No matter which party forms the next government in this province, the election results show the rural-urban divide that emerged from the 2013 election has become wider and perhaps more entrenched than ever before.
As a result, whichever of the two major parties forms government (either through a majority of seats or in some kind of arrangement with the B.C. Green Party) when the final count is determined next week faces some serious challenges when it comes to crafting all kinds of public policies.
The electoral map shows from a geographical size basis, almost the entire province is painted B.C. Liberal red outside of Metro Vancouver, Vancouver Island and the coastal region.
In Metro Vancouver the dominant color by far is NDP orange, a ribbon that extends from Point Grey to Mission.
Two solitudes. Two opposite takes on which party is the top choice to form government.
Inside the Metro region, the B.C. Liberals got pasted, losing 10 ridings and four cabinet ministers. And the party wasn’t even that competitive in some of the ridings (e.g. Burnaby North and North Vancouver-Lonsdale) it had held for years.
Voters turned their backs on the governing party in droves, particularly in the vital political battleground seats in Burnaby-Tri Cities-Surrey region. One assumes issues such as bridge tolls, Uber, trucking, housing and general malaise with a party in power so long came together to blast the B.C. Liberals out those seats.
The B.C. Liberals, locked-in it seems to creating jobs and little else, clearly didn’t see this coming. While it was obvious ridings such as Delta North, Vancouver-Fraserview and Burnaby North were vulnerable, party officials seemed shocked at their poor performance in much of Surrey, as well as North Vancouver-Lonsdale and even in some weakened Fraser Valley seats.
But it was a completely different story in much of the rest of the province. On election night, all kinds of riding were turning B.C. Liberal red as the NDP vote ebbed away rather quickly.
The NDP lost two regional seats and two Island seats – a much more modest loss than the B.C. Liberals, but emblematic of how the NDP is losing ground outside of Metro Vancouver – and saw its vote drop in those areas accordingly.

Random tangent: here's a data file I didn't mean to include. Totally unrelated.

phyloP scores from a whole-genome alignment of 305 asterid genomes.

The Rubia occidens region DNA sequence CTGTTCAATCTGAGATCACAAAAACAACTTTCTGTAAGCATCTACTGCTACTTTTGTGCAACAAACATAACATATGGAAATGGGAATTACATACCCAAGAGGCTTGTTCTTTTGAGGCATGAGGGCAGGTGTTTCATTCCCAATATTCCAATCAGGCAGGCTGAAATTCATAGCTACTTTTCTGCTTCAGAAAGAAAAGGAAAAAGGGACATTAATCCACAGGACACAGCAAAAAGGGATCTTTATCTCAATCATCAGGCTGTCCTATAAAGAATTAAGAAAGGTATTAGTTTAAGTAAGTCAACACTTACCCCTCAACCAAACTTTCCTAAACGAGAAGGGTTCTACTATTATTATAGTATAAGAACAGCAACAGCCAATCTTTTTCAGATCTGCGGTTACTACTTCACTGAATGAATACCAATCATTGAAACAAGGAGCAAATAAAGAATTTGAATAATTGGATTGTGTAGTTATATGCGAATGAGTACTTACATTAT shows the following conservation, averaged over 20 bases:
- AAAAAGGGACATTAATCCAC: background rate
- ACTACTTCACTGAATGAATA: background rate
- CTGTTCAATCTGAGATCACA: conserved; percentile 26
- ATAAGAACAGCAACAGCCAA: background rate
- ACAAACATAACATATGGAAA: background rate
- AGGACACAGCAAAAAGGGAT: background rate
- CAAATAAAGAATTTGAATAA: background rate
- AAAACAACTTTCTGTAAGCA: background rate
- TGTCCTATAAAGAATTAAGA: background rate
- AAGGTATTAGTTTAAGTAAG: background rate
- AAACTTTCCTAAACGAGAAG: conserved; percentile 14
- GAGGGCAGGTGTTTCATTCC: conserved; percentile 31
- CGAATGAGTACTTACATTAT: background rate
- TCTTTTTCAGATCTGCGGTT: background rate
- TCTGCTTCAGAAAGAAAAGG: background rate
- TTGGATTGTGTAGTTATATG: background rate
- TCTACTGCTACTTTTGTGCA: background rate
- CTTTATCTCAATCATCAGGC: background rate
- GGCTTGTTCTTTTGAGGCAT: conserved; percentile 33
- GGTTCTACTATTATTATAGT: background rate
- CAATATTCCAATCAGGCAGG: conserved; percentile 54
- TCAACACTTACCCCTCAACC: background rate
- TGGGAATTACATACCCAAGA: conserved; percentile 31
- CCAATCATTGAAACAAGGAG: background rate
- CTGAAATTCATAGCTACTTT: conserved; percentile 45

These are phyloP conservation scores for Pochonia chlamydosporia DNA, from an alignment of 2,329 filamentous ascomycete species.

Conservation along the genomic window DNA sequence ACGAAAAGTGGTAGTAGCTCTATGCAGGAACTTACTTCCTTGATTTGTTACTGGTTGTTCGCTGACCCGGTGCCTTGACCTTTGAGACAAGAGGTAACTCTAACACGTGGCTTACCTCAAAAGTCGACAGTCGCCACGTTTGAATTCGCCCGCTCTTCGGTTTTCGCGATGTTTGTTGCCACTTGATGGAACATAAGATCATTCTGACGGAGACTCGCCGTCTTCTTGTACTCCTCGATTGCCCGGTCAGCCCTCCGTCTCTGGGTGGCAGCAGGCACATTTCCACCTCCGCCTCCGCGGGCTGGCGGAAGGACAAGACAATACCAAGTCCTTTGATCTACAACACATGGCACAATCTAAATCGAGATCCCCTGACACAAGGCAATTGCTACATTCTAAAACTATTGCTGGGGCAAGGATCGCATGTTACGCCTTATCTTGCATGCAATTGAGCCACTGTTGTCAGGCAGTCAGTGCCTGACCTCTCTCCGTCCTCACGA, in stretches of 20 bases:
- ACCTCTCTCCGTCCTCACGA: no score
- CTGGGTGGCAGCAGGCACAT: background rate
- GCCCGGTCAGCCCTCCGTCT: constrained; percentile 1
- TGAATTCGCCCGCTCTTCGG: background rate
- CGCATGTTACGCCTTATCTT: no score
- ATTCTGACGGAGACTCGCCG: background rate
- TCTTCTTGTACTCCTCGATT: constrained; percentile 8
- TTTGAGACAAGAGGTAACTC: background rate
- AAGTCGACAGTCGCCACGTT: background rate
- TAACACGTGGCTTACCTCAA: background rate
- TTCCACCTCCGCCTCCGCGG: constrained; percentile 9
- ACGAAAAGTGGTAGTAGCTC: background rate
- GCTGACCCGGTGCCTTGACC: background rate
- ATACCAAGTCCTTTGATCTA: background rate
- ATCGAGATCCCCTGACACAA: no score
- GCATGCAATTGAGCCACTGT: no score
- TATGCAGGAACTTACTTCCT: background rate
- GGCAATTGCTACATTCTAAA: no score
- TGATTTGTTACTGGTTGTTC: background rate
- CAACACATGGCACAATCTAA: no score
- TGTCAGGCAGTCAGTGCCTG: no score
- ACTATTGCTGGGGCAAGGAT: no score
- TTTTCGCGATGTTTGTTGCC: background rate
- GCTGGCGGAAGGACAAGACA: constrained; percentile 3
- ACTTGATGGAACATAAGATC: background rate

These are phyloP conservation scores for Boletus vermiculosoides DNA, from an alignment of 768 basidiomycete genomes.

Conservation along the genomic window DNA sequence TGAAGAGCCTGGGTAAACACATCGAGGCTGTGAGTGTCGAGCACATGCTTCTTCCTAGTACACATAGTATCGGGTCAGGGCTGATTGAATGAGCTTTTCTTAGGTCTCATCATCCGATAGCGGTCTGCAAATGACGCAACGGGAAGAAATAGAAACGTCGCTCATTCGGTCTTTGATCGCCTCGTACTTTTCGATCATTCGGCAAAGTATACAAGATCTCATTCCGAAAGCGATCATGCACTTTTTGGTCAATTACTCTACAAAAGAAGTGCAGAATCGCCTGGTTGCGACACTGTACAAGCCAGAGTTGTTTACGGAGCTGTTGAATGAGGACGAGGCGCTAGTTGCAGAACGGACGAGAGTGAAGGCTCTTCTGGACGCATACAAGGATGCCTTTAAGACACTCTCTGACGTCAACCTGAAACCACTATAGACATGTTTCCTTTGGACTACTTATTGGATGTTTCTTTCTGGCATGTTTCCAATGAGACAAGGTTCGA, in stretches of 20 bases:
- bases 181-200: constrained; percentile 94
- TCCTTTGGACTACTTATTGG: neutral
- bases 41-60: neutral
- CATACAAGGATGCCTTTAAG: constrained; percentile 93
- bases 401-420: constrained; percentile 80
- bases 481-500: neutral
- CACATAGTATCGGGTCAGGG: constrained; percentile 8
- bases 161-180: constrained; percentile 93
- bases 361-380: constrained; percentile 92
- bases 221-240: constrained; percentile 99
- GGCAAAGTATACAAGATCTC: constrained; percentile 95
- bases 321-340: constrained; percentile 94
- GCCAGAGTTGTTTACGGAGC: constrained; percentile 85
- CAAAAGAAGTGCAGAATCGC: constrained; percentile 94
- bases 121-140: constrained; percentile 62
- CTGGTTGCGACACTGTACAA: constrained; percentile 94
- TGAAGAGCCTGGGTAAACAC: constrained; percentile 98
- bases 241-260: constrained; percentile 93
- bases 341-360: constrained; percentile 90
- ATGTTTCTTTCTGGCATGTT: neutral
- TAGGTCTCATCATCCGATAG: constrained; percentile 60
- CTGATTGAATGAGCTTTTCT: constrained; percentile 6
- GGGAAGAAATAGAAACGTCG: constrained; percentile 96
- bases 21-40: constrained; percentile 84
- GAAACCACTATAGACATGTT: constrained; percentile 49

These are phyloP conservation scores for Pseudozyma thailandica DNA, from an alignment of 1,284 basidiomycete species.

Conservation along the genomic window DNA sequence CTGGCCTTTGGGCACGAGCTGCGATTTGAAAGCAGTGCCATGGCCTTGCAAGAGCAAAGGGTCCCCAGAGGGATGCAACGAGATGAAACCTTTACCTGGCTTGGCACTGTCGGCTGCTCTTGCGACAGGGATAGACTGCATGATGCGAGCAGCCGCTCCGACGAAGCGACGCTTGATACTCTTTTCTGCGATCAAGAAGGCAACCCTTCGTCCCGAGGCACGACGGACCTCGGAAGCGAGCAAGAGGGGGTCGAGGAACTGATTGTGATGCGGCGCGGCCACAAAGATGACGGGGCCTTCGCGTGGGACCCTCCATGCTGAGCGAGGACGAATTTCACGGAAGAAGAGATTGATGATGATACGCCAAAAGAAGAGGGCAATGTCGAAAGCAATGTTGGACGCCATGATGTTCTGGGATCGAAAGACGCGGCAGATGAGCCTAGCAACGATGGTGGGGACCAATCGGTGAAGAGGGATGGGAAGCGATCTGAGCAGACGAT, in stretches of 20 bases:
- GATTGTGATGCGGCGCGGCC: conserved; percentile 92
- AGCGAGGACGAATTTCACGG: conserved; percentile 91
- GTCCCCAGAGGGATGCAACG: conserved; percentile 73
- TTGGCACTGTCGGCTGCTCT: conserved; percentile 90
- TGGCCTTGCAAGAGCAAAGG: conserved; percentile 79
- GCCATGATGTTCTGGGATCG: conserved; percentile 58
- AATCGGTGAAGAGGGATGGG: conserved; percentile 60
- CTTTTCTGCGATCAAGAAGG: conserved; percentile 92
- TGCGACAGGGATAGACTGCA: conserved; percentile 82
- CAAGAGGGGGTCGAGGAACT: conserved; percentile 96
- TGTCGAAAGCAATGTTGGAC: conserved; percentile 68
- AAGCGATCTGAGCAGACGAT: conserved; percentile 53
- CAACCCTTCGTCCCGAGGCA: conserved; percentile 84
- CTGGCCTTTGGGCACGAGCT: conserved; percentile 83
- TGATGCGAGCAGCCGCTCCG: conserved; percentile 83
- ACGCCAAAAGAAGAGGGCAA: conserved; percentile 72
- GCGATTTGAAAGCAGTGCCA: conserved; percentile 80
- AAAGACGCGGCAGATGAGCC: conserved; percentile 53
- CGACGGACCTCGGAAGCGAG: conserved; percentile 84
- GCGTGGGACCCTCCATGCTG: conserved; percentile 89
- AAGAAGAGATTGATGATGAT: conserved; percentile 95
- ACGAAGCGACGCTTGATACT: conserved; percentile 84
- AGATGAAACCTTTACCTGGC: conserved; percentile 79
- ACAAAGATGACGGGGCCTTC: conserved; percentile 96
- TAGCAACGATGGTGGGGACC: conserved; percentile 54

The NDP’s election strategy – and it was a good one, much better than it had in 2013 – was to zero in on Metro Vancouver seats and the dominant issues there, and pretty much write off much of the rest of the province.
NDP leader John Horgan was derided by some for rarely venturing outside the NDP’s comfort zone of Metro Vancouver and the capital region, but he may have the last laugh.
Until the final count is concluded, it’s not clear whether this strategy was good enough to actually win and form government.
But if it does form government, how will the NDP re-connect with the vast regions of the province that appear to have turned away from the party, no doubt because of its shift away from heartland industries and towards environmental activism?
The B.C. Liberals face the same problem, only in reverse. Christy Clark’s hardhat routine only took her so far in the election. If she remains in power, how will her party reconnect with those Metro Vancouver voters who deserted her because talking about just creating jobs – and not about building transit, affordable housing, and dealing with crowded schools – simply isn’t enough for them?
It’s likely both the B.C. Liberals and the NDP will start paying attention to the policy needs of the upstart third party – the B.C. Greens – whose support in the legislature may put one of them in government.
But it would be a mistake for whoever forms government to simply pay attention to the Greens, whose vote grew impressively but whose political base remains rooted in a very small area – south Vancouver Island, without much evidence it is particularly strong elsewhere.
No, this disconnect between our urban areas and our Interior and North regions – and the resulting divide it creates that pushes one party out of one side or the other — needs addressing as well.
Hopefully the winning party realizes this is an untenable situation, and starts shaping policies aimed at closing that divide, and not widening it.
Keith Baldrey is the chief political reporter for Global B.C. This is reprinted from his weekly column with Glacier Media.
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